Friday, May 28, 2010


The youngest member of the family

The never-ending process. As we affectionately call it, 'cow-shit yoga'. ;)

Biogas Project

I was just in the middle of writing a long post about our hopes and plans to introduce biogas into the ashram, Rajpur village and the greater area (so we can make use of the thousands of cow-shit paddies the women spend half their lives making!), when I stopped to do some research and found this fantastic video that explains all about it perfectly!

The video is from a fantastic company doing fantastic things: Grassroots India

Grass-cutting for the cows


Traditionally, an ashram (Sanskrit/Hindi:(आश्रम)) is a religious hermitage. Additionally, today the term ashram often denotes a locus of Indian cultural activity such as yoga, music study or religious instruction.

An ashram would typically, but not always, be located far from human habitation, in forests or mountainous regions, amidst refreshing natural surroundings conducive to spiritual instruction and meditation. The residents of an ashram regularly performed spiritual and physical exercises, such as the various forms of Yoga. Other sacrifices and penances, such as Yajnas were also performed. Many ashrams also served as Gurukuls or residential schools for children.

Ashrams have been a powerful symbol throughout Hindu history and theology. Most Hindu kings, until the medieval ages, are known to have had a sage who would advise the royal family in spiritual matters, or in times of crisis, who was called the rajguru, which literally translates to royal teacher. A world-weary emperor going to this guru's ashram, and finding solace and tranquility, is a recurring motif in many folktales and legends of ancient India.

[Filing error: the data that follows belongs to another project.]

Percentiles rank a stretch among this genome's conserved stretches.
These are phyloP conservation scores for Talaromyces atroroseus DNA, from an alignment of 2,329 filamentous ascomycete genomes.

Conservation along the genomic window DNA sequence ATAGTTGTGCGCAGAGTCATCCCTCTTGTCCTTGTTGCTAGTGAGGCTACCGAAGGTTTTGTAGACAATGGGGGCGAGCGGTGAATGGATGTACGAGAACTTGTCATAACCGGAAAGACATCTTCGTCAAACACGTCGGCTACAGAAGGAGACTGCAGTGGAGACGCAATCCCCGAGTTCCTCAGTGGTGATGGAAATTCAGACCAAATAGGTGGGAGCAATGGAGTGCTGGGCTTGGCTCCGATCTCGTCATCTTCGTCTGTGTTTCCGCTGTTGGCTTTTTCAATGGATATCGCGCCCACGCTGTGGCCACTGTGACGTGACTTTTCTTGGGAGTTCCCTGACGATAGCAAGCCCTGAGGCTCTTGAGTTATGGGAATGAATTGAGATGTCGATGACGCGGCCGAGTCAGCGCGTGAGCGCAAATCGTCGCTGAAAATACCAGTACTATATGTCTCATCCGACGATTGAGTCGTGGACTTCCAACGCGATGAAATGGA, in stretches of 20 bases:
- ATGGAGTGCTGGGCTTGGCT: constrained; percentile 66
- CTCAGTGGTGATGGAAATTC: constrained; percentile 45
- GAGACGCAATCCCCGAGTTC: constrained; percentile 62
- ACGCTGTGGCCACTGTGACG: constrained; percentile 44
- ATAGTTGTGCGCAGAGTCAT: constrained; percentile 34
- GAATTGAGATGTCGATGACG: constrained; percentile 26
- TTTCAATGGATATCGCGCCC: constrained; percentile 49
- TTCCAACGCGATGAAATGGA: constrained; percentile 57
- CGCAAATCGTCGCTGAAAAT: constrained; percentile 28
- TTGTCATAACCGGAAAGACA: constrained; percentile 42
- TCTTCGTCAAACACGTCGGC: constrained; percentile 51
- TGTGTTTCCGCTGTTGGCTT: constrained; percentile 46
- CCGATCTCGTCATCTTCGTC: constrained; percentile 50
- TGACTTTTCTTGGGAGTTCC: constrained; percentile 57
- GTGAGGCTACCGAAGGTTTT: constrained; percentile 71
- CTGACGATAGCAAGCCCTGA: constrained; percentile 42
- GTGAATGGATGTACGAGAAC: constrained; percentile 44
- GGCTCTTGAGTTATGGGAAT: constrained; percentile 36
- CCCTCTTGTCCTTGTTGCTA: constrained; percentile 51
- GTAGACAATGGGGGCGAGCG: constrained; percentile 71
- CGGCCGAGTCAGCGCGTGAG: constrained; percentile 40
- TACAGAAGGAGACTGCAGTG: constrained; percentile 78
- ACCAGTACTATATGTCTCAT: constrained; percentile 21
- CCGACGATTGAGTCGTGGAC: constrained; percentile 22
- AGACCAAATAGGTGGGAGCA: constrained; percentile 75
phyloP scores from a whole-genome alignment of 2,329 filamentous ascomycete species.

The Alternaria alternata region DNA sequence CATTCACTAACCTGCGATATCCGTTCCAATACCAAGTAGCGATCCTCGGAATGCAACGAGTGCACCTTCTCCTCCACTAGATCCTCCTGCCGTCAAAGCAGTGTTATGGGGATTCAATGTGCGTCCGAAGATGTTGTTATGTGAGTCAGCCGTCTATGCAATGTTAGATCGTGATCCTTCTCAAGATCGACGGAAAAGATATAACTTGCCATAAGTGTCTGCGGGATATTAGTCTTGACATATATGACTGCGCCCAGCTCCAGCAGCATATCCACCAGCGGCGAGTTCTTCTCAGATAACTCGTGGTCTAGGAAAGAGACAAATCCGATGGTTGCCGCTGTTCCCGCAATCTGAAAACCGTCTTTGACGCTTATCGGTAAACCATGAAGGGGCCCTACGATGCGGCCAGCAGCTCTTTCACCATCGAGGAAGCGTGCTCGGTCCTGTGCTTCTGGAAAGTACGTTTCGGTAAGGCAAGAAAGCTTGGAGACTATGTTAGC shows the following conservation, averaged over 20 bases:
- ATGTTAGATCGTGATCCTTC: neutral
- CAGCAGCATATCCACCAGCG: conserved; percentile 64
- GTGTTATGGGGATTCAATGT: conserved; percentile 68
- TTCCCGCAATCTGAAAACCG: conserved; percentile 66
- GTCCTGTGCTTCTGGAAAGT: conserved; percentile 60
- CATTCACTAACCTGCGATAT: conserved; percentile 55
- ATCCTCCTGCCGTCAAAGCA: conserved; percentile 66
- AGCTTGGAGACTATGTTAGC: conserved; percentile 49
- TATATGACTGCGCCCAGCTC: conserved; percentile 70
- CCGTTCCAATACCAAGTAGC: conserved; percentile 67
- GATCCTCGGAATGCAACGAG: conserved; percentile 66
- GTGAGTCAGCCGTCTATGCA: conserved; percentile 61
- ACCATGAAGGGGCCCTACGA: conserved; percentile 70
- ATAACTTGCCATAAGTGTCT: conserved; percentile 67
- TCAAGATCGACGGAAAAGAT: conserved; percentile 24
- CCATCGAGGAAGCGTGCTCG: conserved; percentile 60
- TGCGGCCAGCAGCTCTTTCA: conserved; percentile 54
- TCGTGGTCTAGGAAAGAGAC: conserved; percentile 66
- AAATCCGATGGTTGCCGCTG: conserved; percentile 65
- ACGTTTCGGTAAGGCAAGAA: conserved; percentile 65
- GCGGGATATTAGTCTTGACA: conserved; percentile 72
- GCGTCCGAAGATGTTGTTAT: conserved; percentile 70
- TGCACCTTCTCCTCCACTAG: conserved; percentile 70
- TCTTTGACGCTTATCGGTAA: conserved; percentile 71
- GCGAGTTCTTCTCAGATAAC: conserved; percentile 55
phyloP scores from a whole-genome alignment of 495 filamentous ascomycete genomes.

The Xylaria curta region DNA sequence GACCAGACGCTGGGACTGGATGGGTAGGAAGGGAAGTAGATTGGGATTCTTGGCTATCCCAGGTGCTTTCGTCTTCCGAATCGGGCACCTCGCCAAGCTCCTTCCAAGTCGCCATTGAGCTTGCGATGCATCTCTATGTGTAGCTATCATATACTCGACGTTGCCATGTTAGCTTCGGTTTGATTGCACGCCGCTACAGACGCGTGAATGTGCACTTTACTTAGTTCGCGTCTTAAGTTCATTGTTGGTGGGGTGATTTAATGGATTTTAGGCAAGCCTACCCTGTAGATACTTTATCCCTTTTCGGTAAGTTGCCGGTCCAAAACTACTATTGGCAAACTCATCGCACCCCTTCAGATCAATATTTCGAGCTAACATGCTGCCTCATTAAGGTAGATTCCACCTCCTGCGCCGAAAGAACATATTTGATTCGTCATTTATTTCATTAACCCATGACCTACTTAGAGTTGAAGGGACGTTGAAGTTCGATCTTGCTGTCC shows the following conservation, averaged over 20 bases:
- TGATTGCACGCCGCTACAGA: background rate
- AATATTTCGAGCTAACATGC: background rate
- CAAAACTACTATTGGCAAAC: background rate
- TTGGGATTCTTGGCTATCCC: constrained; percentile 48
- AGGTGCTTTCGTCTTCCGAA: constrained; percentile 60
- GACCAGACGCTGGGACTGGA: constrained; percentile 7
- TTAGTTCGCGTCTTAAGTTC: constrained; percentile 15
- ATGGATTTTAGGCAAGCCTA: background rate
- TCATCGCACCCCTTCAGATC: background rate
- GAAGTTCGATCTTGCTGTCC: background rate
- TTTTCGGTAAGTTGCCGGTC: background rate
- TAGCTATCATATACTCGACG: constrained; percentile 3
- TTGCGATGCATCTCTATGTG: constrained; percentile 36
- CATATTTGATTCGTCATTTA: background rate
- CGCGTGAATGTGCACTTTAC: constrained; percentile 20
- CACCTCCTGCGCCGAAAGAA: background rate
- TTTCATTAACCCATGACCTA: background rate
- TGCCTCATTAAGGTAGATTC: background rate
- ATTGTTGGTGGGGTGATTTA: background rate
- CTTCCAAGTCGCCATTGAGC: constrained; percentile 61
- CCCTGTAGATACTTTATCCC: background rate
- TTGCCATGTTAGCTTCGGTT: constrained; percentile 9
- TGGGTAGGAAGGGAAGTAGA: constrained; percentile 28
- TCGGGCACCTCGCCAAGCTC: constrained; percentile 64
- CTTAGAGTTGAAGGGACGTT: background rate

Sometimes, the goal of a pilgrimage to the ashram was not tranquility, but instruction in some art, especially warfare. In the Hindu epic Ramayana, the protagonist princes of ancient Ayodhya, Rama and Lakshmana, go to the Rishi Vishvamitra's ashram to protect his Yajnas from being defiled by emissary-demons of Ravana. After they prove their mettle, the princes receive martial instruction from the sage, especially in the use of enchanted weapons, called Divyastras. In the Mahabharata, Lord Krishna, in his youth, goes to the ashram of Sage Sandiipanii, to gain knowledge of both intellectual and spiritual matters.

Yatharth Yog Ashram

The YatharthYogAshram Foundation welcomes visitors from both India and around the world and invites them to participate in the social, ecological and educational projects it has set up. The Ashram provides a relaxed environment where people can live and learn from their own experience in a free and open manner. The focus lies on Health, Work and Learning, for these three are always interconnected. It’s about giving and receiving, in a world that is ultimately your own.